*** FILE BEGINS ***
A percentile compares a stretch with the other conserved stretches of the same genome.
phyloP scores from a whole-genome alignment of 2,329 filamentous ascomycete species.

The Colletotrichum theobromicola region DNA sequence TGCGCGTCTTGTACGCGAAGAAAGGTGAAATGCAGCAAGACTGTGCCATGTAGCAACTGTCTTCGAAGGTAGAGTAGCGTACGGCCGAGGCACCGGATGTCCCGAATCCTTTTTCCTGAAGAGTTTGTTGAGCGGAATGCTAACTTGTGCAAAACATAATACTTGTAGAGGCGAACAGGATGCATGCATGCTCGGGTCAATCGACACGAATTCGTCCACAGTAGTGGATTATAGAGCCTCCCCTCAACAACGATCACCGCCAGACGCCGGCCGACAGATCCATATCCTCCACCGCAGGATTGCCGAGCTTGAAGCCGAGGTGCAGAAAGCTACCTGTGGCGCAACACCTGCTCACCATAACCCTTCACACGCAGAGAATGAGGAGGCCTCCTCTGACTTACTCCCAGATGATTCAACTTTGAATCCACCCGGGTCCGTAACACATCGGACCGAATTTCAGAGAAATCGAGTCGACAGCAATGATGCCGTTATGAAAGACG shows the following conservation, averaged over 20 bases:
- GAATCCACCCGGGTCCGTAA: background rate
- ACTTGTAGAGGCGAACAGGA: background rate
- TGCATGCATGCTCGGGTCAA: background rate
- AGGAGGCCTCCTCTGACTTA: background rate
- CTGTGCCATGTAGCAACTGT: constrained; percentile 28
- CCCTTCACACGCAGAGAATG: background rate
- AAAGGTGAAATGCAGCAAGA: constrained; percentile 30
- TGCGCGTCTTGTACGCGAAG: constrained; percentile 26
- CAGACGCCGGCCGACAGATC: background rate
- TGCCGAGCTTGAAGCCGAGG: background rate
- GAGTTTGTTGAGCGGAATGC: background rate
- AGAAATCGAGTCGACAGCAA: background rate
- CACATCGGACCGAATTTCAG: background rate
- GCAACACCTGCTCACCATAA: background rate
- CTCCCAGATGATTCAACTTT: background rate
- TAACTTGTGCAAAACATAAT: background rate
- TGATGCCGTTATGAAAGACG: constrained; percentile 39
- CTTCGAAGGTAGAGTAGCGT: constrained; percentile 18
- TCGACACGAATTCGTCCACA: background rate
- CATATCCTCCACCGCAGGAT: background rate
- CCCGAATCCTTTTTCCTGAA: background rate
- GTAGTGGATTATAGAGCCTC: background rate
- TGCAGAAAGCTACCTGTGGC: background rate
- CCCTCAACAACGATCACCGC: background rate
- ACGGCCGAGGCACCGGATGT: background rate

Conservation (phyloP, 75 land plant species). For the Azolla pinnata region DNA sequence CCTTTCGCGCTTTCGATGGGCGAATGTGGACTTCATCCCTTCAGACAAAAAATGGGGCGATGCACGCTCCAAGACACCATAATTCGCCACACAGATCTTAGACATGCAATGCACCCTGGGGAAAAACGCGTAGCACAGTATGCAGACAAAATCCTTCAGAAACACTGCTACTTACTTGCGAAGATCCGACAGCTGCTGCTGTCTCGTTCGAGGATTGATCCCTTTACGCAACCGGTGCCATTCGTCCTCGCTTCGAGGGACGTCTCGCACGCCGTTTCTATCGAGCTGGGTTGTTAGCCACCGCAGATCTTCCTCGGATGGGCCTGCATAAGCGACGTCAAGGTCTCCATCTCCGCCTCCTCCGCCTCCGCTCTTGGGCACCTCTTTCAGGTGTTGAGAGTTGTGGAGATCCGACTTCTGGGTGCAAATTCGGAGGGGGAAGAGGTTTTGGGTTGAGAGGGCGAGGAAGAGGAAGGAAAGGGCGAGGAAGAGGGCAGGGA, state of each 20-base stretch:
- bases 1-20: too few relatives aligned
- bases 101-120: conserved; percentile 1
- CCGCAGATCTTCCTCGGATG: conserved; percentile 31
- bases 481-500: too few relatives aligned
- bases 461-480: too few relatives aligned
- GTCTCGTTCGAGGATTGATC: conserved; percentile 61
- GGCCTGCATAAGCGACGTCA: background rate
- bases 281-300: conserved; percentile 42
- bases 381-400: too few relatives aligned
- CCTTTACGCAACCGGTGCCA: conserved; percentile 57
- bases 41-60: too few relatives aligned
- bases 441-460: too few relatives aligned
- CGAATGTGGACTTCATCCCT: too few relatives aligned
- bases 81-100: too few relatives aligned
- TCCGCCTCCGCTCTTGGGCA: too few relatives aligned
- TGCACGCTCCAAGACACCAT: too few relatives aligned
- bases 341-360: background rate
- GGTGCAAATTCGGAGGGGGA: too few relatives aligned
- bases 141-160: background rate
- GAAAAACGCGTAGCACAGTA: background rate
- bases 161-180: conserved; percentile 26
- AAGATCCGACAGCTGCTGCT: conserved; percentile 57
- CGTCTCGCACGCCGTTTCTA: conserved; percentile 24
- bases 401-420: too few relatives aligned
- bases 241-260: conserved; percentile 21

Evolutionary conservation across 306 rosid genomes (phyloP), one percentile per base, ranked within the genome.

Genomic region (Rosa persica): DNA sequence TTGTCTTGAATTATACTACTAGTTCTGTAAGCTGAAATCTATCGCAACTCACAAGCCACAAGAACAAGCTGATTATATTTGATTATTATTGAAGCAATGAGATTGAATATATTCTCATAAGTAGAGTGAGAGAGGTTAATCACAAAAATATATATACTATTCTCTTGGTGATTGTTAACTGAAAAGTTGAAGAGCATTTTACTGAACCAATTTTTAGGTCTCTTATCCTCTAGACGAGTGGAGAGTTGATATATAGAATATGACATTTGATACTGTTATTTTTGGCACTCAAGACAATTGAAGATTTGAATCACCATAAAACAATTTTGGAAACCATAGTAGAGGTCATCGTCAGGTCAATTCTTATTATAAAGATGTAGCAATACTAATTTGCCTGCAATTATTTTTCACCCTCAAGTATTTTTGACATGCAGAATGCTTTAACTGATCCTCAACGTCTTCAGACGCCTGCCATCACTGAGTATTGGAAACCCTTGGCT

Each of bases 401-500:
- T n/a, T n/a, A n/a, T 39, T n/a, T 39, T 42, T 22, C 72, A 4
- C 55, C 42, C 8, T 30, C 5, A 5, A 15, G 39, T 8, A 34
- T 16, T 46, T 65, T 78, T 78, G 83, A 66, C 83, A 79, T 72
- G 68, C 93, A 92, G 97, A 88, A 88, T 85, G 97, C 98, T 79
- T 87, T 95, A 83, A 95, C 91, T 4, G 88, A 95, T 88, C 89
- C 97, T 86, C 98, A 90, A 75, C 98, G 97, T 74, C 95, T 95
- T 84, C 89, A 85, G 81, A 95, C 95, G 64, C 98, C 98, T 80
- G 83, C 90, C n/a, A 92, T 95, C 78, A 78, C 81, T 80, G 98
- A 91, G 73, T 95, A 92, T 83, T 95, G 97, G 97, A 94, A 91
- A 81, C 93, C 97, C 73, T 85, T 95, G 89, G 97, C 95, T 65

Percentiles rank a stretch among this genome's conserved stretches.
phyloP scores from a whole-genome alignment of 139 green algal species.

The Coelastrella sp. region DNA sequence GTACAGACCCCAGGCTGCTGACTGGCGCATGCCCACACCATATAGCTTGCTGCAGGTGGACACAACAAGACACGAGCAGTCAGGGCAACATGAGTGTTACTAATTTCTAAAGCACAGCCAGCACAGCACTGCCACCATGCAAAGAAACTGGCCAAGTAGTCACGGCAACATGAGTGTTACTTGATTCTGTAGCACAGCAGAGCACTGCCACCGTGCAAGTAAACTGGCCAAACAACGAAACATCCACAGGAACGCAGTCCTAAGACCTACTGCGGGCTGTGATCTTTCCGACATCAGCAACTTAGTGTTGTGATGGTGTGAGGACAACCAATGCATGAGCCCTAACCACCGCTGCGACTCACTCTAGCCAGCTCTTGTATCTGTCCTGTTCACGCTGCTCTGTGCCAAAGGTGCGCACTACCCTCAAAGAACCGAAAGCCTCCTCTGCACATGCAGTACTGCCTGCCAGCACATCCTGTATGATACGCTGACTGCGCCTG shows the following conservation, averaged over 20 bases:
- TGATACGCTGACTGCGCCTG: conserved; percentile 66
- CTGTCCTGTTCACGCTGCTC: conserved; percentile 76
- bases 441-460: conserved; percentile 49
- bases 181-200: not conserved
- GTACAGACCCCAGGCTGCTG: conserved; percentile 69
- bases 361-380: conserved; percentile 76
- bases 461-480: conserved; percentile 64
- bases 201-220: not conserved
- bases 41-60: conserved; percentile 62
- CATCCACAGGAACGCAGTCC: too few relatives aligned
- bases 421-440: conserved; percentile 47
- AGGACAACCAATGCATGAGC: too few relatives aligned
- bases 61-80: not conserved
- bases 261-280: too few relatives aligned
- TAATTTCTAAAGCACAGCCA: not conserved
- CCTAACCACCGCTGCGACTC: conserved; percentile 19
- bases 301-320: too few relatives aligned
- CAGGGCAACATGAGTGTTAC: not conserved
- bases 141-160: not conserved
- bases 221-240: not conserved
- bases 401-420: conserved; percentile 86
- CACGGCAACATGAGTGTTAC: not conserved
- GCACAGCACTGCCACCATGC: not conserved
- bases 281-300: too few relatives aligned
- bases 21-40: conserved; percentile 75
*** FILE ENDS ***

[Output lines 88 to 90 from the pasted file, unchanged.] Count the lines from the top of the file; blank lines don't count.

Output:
- CAGGGCAACATGAGTGTTAC: not conserved
- bases 141-160: not conserved
- bases 221-240: not conserved